·         Option 1: Tightly Regulated Recreational Marijuana Home Grows

  • This option allows recreational home grows under a strict state regulatory framework based on the Cole Memo:
  • Requires a permit;
  • Four plants maximum per household;
  • All plants must be entered into the state traceability system;
  • Requirements for security, preventing youth access, preventing diversion, etc.;
  • Jurisdiction is shared between WSLCB and local authorities
  • Statutory provision that allows law enforcement to seize and destroy all plants if beyond limit;
  • Allows recreational growers to purchase plants from licensed as long as growers have a permit;
  • Same restrictions on processing marijuana that apply to medical marijuana (no combustible processing).

·         Option 2: Local Control of Recreational Marijuana Home Grows

  • This option is based on statewide standards including requirements for security, preventing youth access, preventing diversion, etc.;
  • Limits plants to 4 per household;
  • Allows recreational growers to purchase plants from licensed as long as growers have a permit.
  • Requires a permit to possess plants.

Difference from Option 1

·         Does not require plants to be entered into traceability

  • State sets minimum requirements. Local jurisdictions can be more restrictive.

·         Authorized, controlled, and enforced by local jurisdictions;

  • Home grows are prohibited without local permission; 

·         Option 3. Recreational Home Grows are Prohibited

  • This option preserves the status quo. Recreational home grows continue to remain prohibited:
  • A regulated market exists today with statewide access;
  • Recreational home grows may provide a cover for diversion;
  • The Cole Memo is concerned with diversion, youth access, and the criminal element;
  • Home grows for medical marijuana are allowed as well as cooperatives.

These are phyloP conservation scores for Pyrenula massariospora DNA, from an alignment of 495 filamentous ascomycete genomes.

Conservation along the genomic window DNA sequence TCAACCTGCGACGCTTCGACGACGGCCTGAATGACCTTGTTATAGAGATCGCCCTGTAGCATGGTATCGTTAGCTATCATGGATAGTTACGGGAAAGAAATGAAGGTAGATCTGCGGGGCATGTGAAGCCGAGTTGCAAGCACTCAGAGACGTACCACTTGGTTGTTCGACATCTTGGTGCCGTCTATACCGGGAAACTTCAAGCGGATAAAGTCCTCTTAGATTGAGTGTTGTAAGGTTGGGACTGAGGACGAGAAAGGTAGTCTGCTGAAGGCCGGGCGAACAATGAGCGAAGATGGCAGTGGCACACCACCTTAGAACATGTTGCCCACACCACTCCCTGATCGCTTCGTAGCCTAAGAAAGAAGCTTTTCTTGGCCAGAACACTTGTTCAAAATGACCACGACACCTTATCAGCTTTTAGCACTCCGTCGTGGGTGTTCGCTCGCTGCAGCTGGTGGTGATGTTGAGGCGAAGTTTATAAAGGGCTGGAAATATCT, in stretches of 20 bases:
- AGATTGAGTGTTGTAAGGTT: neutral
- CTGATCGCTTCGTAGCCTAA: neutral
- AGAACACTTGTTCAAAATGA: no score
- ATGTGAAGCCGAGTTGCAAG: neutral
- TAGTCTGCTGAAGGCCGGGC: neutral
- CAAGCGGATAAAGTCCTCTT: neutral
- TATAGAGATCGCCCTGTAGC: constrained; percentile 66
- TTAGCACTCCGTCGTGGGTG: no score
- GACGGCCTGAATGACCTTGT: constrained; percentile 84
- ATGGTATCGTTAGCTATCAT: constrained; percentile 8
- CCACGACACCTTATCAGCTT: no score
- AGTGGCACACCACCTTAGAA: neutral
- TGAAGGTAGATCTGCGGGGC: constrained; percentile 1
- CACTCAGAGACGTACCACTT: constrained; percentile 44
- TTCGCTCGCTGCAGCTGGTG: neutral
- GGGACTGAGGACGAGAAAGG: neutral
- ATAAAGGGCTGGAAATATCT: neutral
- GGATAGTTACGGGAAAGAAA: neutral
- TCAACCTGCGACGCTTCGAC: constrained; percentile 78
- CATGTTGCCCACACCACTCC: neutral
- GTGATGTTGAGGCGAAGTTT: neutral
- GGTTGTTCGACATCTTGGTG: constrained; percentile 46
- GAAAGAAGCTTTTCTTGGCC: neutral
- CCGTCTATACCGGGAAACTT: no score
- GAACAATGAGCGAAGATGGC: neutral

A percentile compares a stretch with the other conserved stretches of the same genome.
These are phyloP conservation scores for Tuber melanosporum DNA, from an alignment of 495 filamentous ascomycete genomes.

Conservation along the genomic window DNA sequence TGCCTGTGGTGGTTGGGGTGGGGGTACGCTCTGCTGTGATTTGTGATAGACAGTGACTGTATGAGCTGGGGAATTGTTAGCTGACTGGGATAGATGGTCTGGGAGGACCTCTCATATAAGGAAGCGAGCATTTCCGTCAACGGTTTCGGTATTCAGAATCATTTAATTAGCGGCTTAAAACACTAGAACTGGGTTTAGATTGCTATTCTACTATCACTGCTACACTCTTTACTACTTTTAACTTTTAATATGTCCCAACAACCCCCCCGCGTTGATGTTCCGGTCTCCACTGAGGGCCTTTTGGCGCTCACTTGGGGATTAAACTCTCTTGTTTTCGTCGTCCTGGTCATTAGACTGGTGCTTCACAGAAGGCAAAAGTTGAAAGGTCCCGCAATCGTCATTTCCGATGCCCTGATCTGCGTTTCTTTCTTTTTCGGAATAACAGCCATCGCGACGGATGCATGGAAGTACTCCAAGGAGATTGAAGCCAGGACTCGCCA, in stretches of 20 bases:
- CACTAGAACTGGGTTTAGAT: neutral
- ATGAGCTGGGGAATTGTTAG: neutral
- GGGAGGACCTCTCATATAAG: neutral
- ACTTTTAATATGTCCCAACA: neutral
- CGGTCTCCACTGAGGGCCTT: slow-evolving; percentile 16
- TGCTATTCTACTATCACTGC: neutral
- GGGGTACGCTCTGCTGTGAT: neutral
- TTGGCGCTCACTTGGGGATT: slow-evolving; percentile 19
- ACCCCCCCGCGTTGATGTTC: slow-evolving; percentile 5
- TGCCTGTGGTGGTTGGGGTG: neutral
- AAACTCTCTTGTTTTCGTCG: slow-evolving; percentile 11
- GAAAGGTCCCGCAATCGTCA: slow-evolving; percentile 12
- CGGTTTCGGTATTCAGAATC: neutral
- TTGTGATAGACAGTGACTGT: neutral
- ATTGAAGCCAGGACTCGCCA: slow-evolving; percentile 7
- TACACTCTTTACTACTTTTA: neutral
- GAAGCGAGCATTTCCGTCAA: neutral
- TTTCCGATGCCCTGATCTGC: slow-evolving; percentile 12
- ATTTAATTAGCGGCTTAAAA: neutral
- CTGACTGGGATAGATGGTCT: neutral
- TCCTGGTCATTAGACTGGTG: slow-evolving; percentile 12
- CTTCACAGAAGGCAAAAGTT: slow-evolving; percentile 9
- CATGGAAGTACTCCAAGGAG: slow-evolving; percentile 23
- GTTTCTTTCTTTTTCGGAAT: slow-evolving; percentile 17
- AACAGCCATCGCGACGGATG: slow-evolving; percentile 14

Among the eight states that have legalized recreational marijuana, Washington is the only state that does not allow marijuana home grows. Washington allows authorized patients to have limited grows for medical purposes or to be part of a four-member medical marijuana cooperative if the cooperative registers with the WSLCB and the local jurisdiction does not object.

Read More

sharon whitson

I’m shocked and saddened by the death of Senator Any Hill.

I’m shocked and saddened by the death of Senator Any Hill.  I reside in the 45th District which he served.  Over the years I’ve visited his office countless times lobbying for cannabis, education, & other various things.   We connected on many levels.  A few years back we both had kids LWYSA soccer teams that made it to the state championship level.  Family & soccer always were in the mix.  These were good ways to connect.  One of our larger shared experiences was being cancer survivors.  That really makes this a hard blow.

andy hill

I had no idea he was having a recurrence.  We’ve spoken so many times about medical cannabis, my decision to use it in my cancer treatments & his decision to not use it in his.  These are deeply personal matters.  He was always very open to hearing my story & that of those I’ve lobbied with.  I’ve seen powerful first hand testimony about medical cannabis in his office and always felt great connection with him.  

I can’t help but wonder if cannabis would not have saved him, or at least made him more comfortable.  Were all my visits in vain?  While he was certainly not anti cannabis at all, I wish he would have been more open to using it as a treatment for his cancer.  Possibly he did this time.  I’m just so saddened to hear of his passing and kinda pissed off too. 

Prohibition is killing people.


I’m going to quote from ABCNews

“Harvard University researchers have found that, in both laboratory and mouse studies, delta-tetrahydrocannabinol (THC) cuts tumor growth in half in common lung cancer while impeding the cancer’s ability to spread.”  

This is as far back as 2007 yet the stigma of cannabis as a medicine keeps those it would save away from it.  Prohibition has stymied medical research on so many fronts keeping this wonderful – natural medicine away from the people who need it most!

hb 1020

Opioid addiction is a national epidemic.  Yet to qualify for medical cannabis, you must have tried pharmaceuticals and have them fail you. Shouldn’t the answer be try the natural plant first and if that doesn’t work move to the addictive, side effect list a mile long, might kill you, pharmaceuticals? 

We have this so backwards – again – due to the stigma attached to being a cannabis user.  


Now the world is missing a really great guy who loved his family, community, and listened to all my cannabis, hemp, & other stories with an open heart.  I’m going to miss you Andy Hill!  I will be in Anchorage for my own father’s memorial service so will miss yours! 

My deepest condolences to the Hill family and all our other legislators in Olympia.  I cannot image this loss for you!

Cancer Sucks!


Read More